My initial impressions of MGSV weren’t great. Before I’d even started the game I had to skip through what seemed like an endless list of ‘online information’, including reports of game breaking bugs and what not to do at specific points in order to stop the game from totally f**king up.
It seems these issues have been resolved in a recent patch, but it’s not the most reassuring thing to see when you start up a new game you just paid 45 quid for. It also doesn’t help that the game has a habit of crashing on start-up when trying to connect to its servers. Thankfully, once you get beyond the initial start-up and information screens, the game runs flawlessly.
On a technical level, MGSV is very impressive. I’m playing with everything cranked up to max and I’m getting a constant 60FPS. In the 20 hours I’ve sunk into the game so far, I’ve not seen it dip once. I’ve also not hit any bugs or glitches, or experienced a single in-game crash.
I wouldn’t say it’s quite the best looking open world game I’ve ever played, but it looks pretty damn fine with some impressive scenery, character and environment models. This isn’t a great surprise, however, considering we’ve already had a ‘preview’ of MGSV in terms of graphics, gameplay and technical performance in the form of Ground Zeroes.
GZ was a very limited slice of MGSV and looks, plays and performs almost identically. I was, however, pleased to see that they’ve really upped the view distance in MGSV, as this was one of my main issues with GZ – particularly when observing locations at range to tag enemy guards. If you’ve read my GZ review you’ll know I quite enjoyed it from a gameplay perspective, although I questioned the value of such limited content.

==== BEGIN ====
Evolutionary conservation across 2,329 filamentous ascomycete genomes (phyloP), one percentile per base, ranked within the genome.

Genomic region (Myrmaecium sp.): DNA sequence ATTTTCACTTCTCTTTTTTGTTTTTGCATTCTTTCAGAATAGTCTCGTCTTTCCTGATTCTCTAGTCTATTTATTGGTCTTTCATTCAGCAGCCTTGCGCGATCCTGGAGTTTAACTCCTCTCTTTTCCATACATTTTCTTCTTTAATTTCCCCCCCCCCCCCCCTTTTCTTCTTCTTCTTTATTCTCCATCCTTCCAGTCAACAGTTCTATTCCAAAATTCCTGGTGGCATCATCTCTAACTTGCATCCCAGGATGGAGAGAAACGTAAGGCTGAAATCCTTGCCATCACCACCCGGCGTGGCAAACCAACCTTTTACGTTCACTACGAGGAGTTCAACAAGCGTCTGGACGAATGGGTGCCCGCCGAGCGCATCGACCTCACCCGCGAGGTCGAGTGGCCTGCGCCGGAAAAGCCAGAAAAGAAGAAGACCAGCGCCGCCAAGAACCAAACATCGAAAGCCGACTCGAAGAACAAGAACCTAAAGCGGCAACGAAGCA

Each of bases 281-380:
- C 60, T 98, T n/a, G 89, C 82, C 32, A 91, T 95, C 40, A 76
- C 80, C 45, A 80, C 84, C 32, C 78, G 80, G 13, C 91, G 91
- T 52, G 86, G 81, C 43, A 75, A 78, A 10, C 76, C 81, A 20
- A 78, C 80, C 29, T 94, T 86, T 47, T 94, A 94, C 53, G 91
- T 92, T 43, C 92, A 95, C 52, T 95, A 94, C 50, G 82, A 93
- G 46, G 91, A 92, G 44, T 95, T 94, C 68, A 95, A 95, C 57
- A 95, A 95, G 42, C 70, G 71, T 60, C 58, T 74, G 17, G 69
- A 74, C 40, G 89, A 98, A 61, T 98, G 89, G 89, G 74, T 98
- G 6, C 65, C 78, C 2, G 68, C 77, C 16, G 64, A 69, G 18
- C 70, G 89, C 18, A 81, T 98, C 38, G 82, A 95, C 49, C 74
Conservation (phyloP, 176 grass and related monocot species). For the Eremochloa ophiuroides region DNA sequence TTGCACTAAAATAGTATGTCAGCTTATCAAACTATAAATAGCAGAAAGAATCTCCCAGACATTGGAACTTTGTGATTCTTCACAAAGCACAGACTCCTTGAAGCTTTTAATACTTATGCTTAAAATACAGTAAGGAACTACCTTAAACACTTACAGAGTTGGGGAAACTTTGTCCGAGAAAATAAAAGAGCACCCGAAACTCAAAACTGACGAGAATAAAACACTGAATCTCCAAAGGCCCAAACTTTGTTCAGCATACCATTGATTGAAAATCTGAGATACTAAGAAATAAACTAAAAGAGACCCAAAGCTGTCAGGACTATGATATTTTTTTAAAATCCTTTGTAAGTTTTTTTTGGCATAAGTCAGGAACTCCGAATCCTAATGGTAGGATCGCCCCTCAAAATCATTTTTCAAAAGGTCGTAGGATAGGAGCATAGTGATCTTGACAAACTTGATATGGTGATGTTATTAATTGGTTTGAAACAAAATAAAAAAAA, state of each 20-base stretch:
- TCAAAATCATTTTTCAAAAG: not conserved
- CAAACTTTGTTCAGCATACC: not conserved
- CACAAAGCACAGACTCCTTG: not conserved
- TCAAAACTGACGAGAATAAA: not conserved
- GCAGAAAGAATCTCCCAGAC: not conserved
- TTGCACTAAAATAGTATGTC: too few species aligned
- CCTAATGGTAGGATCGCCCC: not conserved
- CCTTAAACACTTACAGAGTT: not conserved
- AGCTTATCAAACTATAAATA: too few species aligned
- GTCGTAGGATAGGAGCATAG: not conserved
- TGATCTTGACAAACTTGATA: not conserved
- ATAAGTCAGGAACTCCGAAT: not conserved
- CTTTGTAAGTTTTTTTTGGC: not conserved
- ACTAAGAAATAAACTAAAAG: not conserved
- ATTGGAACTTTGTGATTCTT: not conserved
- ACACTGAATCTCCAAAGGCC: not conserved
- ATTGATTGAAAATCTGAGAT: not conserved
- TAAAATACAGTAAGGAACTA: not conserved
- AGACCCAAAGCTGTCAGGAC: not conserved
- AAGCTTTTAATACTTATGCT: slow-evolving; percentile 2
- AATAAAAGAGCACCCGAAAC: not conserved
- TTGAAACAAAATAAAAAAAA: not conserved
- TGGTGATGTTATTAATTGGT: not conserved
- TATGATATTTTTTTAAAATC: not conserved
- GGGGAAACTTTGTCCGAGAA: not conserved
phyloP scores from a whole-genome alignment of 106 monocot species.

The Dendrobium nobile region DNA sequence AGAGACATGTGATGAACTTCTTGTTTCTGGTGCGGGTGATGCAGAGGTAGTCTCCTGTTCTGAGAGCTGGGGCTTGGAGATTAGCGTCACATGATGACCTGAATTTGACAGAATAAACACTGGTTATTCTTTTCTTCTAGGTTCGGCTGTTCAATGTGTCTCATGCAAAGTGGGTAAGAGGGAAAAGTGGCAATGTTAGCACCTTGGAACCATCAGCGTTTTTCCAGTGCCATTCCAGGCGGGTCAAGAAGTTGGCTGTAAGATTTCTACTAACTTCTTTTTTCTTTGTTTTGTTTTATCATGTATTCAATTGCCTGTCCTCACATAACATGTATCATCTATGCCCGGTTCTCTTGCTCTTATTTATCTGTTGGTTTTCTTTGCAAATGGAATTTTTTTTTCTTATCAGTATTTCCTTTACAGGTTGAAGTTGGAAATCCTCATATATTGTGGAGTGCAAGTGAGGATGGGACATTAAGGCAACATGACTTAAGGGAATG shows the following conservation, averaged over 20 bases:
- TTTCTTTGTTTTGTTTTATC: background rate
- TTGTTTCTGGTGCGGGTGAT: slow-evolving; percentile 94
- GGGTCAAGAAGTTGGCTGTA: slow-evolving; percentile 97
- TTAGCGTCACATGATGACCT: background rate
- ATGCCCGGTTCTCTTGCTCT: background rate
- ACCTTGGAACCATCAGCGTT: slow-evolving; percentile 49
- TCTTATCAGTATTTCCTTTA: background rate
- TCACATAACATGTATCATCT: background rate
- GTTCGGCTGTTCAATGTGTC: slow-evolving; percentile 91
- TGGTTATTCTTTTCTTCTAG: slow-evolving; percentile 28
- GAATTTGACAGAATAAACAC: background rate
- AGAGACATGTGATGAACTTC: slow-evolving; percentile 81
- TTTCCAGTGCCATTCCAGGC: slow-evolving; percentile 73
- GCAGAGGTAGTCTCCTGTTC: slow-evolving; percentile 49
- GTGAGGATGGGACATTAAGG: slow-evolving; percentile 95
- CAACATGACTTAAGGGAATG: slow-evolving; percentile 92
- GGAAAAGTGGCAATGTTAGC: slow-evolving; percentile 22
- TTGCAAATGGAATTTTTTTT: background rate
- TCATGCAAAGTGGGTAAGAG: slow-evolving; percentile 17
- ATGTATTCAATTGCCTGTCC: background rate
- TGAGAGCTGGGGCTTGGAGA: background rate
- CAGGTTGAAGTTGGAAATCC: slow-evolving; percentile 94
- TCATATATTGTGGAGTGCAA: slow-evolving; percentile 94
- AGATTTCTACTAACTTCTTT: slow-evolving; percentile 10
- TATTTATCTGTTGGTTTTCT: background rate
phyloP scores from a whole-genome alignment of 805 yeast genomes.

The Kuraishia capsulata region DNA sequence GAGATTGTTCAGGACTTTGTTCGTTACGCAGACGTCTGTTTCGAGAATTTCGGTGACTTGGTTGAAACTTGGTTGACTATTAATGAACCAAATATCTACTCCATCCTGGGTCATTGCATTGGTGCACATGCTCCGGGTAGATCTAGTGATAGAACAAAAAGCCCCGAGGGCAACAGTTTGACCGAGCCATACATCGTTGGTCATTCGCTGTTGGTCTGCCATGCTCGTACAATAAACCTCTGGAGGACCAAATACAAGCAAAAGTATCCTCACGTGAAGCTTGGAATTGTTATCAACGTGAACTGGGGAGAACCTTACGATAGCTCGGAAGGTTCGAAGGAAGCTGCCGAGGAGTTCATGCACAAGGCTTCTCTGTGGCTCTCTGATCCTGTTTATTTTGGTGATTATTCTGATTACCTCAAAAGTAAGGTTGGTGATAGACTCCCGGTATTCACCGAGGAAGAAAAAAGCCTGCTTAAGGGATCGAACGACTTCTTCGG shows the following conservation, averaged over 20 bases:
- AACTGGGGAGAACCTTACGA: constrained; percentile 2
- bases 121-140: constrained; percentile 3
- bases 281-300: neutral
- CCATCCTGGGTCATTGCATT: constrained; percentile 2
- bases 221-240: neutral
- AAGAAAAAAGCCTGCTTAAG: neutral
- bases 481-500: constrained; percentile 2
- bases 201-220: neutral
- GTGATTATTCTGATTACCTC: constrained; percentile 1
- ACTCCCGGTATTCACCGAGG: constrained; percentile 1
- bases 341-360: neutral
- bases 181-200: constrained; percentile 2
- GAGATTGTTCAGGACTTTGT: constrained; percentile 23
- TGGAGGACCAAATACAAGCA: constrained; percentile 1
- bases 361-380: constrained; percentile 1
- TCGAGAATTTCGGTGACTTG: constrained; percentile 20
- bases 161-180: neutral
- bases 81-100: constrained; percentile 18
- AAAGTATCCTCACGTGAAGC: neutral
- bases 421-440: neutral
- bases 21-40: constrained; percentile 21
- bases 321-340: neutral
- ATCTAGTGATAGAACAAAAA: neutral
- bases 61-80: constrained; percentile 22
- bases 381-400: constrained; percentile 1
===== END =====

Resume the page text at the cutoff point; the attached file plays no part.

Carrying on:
That’s not a criticism I could make about MGSV, at least so far. Because from what I’ve currently seen, MGSV is packed with content. Even if you only focus on primary missions and objectives, there’s a lot of hours of play to be had. But with additional core objectives and numerous side ops to complete, not to mention a high degree of mission replay value, MGSV gives you a hell of a lot of value.
The game opens with a tutorial prologue chapter which I didn’t really enjoy. The first 10-15 minutes are great, but the rest of it is badly paced and simply not very fun to play. I was glad when it was over. But even once I’d jumped into the first proper missions, I still wasn’t quite sure I’d like MGSV. It’s a game I took a good 8 hours or so to really warm to.
Part of the problem, for me, is that you’re very limited early on in the game in terms of available content. I understand the need to ease the player into new features one at a time, but it does make the first few hours of MGSV feel quite restrictive. You feel like you’re locked into an extended tutorial which gets a little irritating.
But slowly, MGSV opens up and lets you play with its toys. And once it does, it’s great fun! You have primary missions which, if you only focus on core objectives, take anywhere from 15-30 minutes to complete, depending on how you approach them. These missions also have multiple additional objectives. They don’t quite take place in the ‘open world’ as such, but within a locked ‘zone’ of it.